ObjectiveA number of recent studies suggest that leptin has effects on glucose metabolism and pancreatic hormone secretion. Therefore, the effect of leptin administration on circulating glucose, insulin and glucagon in fed and fasted mice was investigated. The potential contribution of the sympathetic nervous system to the effects of leptin was also examined.
DesignRecombinant human or murine leptin was administered intraperitoneally (300 microg/mouse per 12 h over 24 h) to fed or fasted, normal or chemically sympathectomized NMRI mice. Blood samples were collected at baseline and after 24 h.
MeasurementsPlasma concentrations of glucose, insulin and glucagon.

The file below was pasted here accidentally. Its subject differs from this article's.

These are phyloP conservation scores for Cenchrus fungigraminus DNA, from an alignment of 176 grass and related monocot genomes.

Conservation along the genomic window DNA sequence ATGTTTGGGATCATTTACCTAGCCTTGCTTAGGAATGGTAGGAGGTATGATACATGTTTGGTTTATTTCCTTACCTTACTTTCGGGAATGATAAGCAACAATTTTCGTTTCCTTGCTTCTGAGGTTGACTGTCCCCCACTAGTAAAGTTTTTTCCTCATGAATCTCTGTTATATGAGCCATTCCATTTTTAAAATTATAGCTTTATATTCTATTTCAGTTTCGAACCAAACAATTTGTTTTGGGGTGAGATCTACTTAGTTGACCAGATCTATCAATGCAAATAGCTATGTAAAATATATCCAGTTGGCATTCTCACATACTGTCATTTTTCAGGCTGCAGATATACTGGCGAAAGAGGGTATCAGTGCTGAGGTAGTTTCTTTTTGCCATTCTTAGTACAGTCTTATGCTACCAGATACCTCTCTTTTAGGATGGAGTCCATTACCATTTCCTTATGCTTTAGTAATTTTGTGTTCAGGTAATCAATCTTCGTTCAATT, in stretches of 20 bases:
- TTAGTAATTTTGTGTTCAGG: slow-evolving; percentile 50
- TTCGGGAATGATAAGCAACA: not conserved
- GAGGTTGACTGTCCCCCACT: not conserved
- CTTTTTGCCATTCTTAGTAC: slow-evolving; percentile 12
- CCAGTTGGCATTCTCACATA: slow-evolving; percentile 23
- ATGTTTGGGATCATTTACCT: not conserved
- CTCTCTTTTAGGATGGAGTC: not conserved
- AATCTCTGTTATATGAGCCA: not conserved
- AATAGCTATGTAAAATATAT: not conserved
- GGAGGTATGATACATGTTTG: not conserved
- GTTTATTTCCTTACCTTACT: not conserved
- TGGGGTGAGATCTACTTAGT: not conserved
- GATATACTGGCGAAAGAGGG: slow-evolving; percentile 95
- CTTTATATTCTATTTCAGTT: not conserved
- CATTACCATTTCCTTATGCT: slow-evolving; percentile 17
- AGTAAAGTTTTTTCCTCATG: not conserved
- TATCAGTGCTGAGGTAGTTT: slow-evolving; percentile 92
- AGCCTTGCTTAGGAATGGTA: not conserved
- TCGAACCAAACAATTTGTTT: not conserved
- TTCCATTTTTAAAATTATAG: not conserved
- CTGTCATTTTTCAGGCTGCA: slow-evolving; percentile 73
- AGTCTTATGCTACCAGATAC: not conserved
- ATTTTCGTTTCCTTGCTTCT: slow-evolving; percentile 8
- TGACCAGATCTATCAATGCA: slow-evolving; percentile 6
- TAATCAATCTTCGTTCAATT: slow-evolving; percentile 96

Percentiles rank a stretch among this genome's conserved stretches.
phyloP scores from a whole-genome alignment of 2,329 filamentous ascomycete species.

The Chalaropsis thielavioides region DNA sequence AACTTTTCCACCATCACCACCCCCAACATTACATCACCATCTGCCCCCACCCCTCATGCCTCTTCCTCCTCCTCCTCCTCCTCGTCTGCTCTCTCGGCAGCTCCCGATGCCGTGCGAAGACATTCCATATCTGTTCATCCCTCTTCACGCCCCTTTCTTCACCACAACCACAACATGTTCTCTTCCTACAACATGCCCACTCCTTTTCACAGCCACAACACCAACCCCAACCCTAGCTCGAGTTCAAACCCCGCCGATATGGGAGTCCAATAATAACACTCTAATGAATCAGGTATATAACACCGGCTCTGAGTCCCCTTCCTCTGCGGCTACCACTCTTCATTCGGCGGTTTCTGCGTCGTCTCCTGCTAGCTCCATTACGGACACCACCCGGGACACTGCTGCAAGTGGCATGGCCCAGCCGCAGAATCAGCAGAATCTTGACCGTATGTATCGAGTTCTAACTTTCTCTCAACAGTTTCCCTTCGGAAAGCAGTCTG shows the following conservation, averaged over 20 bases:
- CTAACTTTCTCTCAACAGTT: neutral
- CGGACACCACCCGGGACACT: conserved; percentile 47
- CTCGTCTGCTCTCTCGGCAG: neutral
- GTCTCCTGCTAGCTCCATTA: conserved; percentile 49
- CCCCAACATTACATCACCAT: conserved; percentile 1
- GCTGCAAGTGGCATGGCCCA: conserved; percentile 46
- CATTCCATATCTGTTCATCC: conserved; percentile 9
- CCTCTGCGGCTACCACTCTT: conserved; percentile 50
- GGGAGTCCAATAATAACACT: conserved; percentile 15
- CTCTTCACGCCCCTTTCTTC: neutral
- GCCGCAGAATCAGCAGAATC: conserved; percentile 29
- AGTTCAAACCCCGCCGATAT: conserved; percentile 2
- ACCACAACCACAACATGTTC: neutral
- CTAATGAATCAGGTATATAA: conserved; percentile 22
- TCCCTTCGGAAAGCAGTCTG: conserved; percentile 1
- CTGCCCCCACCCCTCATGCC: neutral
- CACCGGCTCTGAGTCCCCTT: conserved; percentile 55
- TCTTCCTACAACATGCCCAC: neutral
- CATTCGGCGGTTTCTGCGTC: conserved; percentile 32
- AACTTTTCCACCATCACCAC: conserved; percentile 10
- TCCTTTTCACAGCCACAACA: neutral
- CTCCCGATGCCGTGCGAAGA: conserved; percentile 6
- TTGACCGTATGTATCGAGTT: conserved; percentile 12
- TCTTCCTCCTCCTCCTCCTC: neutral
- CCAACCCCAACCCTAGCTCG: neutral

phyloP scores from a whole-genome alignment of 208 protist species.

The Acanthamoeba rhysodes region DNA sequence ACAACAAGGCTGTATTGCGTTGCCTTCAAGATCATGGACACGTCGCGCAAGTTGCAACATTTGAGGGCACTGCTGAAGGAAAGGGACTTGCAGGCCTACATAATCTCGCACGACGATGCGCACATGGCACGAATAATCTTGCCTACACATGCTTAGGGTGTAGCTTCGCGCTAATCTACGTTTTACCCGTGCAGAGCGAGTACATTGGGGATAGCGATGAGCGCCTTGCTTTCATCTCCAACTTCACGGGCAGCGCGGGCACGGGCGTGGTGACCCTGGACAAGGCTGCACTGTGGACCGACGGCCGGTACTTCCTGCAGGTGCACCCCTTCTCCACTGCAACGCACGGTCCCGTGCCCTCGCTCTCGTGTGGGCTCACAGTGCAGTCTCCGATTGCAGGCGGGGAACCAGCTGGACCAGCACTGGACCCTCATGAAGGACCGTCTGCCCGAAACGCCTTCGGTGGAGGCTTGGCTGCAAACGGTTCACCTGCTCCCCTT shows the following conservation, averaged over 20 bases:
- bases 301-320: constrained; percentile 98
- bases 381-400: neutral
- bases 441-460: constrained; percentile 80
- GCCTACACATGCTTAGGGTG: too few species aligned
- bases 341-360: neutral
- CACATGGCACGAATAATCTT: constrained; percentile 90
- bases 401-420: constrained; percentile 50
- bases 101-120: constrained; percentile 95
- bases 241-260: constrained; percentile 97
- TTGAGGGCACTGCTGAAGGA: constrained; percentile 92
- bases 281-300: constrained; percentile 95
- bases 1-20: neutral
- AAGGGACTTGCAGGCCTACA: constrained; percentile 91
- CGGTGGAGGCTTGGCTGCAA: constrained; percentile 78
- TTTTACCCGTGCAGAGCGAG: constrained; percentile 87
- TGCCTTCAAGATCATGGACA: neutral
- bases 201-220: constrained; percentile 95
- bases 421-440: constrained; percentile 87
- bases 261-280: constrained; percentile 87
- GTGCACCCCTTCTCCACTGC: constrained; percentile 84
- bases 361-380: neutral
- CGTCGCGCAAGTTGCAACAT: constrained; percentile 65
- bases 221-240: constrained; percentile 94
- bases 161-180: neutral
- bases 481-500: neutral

ResultsIn the fed state (n = 24), leptin administration did not affect glucose, insulin or glucagon concentrations after 24 h. Fasting (n = 24) reduced body weight by 2.2+/-0.4 g, plasma glucose by 3.7+/-0.4 mmol/l, plasma insulin by 138+/-35 pmol/l, and plasma glucagon by 32+/-7 pg/ml. In fasted mice, human leptin (n = 24) increased plasma glucose by 1.5+/-0.2 mmol/l (P = 0.041), plasma insulin by 95+/-22 pmol/l (P = 0.018), and plasma glucagon by 16+/-3 pg/ml (P = 0.025), relative to saline-injected control animals. Murine leptin exerted similar stimulating effects on circulating glucose (+1.0+/-0.2 mmol/l, P = 0.046), insulin (+58+/-17 pmol/l, P = 0.038) and glucagon (+24+/-9 pg/ml, P = 0.018) as human leptin in fasted mice (n = 12) with no significant effect in fed mice (n = 12). Human leptin did not affect circulating glucose, insulin or glucagon in fasted mice after chemical sympathectomy with 6-hydroxydopamine (40 mg/kg iv 48 h prior to fasting; n = 12).
ConclusionLeptin increases circulating glucose, insulin and glucagon in 24 h fasted mice by a mechanism requiring intact sympathetic nerves.